When I worked out that the best transit point for this trip was Mexico City, I was so excited. Melodious organ grinders would be serenading me as I strolled paved paths under the shadow of glorious old buildings in the fading light of day. Nah! Flight from Sydney was delayed so was bumped onto a later flight down to Mexico City. Barely had time for a quick feed and local beer before needing to crash for an early morning flight to Managua. Room I was given was next to the ‘nightclub’ which had sprung up at the hostel since I was there last and pounded earthquake level vibrations throughout the building. Hence, little sleep was achieved and it was a bleary-eyed senora that emerged to the waiting taxi the next morning.
The three hour flight to Managua flew over spectacular countryside and provided vistas of more than one active volcano. Going through customs at Managua, I remembered I needed to have US10 for entry. They wouldn’t accept the Mexican pesos I had and I was forced to exchange them for half the going rate and for US20 in total as they didn’t have anything smaller. Not a great start, but I found my pack and cashed up on local Cordoba at an ATM before catching a taxi to a hostel I had picked out of the guidebook.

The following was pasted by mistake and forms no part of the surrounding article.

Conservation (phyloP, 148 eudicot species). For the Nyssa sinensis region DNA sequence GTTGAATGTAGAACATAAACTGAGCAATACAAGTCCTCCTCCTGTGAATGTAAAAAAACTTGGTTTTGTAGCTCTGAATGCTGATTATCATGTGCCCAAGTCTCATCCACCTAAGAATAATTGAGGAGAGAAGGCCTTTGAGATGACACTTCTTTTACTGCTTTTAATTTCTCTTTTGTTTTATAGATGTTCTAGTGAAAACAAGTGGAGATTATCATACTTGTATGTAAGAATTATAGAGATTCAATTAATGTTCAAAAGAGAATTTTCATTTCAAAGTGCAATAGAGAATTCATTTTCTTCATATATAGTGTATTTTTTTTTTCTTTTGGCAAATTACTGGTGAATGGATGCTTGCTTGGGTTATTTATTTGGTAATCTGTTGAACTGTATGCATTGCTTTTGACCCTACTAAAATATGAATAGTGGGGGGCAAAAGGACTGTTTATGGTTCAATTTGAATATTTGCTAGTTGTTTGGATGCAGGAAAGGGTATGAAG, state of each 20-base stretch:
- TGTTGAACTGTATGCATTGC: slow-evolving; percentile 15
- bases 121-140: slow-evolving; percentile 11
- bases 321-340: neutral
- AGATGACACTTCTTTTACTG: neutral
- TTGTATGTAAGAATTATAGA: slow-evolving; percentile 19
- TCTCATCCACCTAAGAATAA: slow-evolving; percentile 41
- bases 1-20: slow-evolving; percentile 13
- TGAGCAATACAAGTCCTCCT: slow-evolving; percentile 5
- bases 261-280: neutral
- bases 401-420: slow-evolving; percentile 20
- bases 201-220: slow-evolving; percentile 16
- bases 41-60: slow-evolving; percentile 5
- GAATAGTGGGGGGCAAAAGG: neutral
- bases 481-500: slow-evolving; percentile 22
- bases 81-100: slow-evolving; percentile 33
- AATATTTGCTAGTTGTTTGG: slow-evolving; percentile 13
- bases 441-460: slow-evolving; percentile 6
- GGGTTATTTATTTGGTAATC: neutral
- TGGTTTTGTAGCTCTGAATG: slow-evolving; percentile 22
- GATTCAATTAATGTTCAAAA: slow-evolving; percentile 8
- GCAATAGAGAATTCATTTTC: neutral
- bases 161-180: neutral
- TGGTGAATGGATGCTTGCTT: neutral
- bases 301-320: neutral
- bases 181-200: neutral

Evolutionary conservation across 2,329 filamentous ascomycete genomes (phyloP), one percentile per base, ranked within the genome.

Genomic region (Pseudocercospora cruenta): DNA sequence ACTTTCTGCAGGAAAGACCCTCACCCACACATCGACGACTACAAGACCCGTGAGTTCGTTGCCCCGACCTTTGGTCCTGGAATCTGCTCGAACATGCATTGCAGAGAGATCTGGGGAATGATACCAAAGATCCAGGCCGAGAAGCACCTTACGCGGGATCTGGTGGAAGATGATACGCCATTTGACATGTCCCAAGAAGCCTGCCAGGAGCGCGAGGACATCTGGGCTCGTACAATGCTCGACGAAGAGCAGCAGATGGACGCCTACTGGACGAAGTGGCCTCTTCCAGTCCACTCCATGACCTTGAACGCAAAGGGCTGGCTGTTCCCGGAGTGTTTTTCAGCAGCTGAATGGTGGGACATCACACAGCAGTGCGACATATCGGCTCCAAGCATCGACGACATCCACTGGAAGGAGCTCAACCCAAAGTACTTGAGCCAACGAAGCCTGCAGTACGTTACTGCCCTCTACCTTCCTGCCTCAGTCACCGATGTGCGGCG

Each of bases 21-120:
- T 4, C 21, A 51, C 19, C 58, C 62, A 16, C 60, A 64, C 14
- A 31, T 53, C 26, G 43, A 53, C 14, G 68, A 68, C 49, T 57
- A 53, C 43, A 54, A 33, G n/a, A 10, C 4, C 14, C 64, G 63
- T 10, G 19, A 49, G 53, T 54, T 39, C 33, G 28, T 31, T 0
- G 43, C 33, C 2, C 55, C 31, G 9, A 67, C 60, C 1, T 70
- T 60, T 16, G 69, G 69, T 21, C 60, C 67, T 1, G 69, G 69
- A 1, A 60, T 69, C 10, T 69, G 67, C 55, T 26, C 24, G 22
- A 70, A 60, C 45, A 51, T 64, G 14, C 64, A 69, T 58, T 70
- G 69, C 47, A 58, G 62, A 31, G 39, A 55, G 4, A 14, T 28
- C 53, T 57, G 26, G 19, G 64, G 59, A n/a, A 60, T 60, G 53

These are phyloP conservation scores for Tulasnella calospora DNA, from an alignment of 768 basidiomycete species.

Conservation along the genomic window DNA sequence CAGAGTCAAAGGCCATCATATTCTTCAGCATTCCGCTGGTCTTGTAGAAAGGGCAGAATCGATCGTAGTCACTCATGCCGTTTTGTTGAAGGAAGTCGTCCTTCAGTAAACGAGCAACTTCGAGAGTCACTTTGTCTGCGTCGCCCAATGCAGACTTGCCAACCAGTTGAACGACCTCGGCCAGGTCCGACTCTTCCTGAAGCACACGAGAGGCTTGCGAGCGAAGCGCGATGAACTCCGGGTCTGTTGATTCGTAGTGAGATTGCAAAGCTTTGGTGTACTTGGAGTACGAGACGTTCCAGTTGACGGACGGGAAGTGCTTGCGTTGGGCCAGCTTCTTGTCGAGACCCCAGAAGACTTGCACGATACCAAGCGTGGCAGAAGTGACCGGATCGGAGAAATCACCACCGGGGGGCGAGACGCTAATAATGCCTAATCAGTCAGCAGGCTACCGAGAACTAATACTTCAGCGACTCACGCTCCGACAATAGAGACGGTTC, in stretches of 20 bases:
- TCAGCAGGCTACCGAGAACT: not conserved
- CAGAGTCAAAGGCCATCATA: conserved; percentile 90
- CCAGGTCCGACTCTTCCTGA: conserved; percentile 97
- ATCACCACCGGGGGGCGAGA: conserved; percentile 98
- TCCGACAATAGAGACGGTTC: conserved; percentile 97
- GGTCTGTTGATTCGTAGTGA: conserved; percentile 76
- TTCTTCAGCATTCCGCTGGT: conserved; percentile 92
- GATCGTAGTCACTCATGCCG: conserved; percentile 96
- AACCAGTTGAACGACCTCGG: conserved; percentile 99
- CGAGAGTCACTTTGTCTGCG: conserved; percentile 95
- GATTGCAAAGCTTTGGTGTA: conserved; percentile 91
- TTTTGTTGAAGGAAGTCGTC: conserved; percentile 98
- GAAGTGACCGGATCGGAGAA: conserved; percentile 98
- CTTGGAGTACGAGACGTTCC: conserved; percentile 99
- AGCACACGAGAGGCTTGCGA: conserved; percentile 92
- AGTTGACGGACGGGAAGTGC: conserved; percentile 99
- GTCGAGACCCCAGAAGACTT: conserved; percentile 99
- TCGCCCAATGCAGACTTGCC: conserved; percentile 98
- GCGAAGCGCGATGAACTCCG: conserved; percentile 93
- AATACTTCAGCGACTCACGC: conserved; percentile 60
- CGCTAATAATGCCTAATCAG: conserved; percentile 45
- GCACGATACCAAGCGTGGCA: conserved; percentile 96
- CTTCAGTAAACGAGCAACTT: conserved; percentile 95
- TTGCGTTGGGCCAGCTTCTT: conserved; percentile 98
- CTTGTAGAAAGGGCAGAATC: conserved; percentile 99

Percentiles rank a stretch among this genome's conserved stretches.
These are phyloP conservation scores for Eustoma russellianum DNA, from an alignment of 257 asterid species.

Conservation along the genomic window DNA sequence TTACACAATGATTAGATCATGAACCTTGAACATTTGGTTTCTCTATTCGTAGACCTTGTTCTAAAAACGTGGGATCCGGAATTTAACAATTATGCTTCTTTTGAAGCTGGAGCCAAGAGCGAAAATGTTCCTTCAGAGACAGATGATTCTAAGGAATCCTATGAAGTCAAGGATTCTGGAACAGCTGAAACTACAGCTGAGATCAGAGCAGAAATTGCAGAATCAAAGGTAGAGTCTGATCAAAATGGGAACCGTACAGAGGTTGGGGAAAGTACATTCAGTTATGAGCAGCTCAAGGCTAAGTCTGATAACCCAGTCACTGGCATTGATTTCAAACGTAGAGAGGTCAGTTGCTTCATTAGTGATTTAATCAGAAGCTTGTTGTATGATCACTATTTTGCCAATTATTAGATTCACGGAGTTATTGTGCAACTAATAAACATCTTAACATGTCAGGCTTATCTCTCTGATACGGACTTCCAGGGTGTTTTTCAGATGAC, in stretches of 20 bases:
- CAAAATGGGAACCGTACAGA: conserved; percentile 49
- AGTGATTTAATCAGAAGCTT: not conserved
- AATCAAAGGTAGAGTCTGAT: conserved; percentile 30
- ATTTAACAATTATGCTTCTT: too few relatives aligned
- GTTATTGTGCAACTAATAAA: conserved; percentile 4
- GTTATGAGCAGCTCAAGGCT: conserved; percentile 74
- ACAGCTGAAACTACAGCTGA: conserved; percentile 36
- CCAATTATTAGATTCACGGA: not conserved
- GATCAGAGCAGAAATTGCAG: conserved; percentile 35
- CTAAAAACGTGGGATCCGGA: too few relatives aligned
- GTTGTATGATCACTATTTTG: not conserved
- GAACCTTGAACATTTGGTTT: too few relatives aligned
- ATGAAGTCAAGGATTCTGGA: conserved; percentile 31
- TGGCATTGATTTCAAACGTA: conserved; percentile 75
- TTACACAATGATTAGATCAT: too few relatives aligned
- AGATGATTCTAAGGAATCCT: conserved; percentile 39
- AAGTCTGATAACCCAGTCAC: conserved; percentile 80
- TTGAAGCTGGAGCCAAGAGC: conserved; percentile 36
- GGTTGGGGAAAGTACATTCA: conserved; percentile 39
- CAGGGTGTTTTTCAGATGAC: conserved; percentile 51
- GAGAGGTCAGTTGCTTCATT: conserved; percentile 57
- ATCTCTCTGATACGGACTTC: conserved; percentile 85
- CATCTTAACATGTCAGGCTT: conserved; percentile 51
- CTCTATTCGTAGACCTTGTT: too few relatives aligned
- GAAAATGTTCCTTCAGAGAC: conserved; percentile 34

It appears that Nicaragua operates on a duel currency system – US Dollars and Nicaraguan Cordoba. I got directions to an ATM to get out US Dollars and then decided to wander downtown to the malecon at the edge of Lago de Nicaragua. The entire main street was lined on both sides with nativity scene displays sponsored by Nicaraguan companies, organisations and government departments. The glitz and glamour of the displays vied for bystander attention; each trying to out do each other in terms of design, dios and decibels in the form of gigantic speakers blaring out festive tunes.
The malecon was buzzing with families out for a Sunday afternoon and enjoying the festive displays. I had a very average local meal from a street vendor nearby, then wandered back to the hostel via the ‘Avenue of Christ’s Arrival’. I don’t think I’ve ever seen so many baby Jesuses in one place. Ever. Some were quite noteworthy though; there was baby Jesus in the shadow of active volcanoes (some may say not so historically correct…), baby Jesus in the equivalent of a Vegas style Nicaraguan Casino (there was just too much glitz for it to be anything else!), and my personal favourite – baby Jesus being slowly lowered into his cradle from above heralded by bone-crushingly loud trumpeting angels whilst Ma and Pa looked on adoringly. Ave Maria!
All that religious fervour took its toll and I was greatly in want of a refreshing ale back at the hostel. I met up with a Scottish girl and spent the evening in congenial conversation and icing up my buggered knees which were getting their own back at me for making them spend so long cramped up in a steel budgie.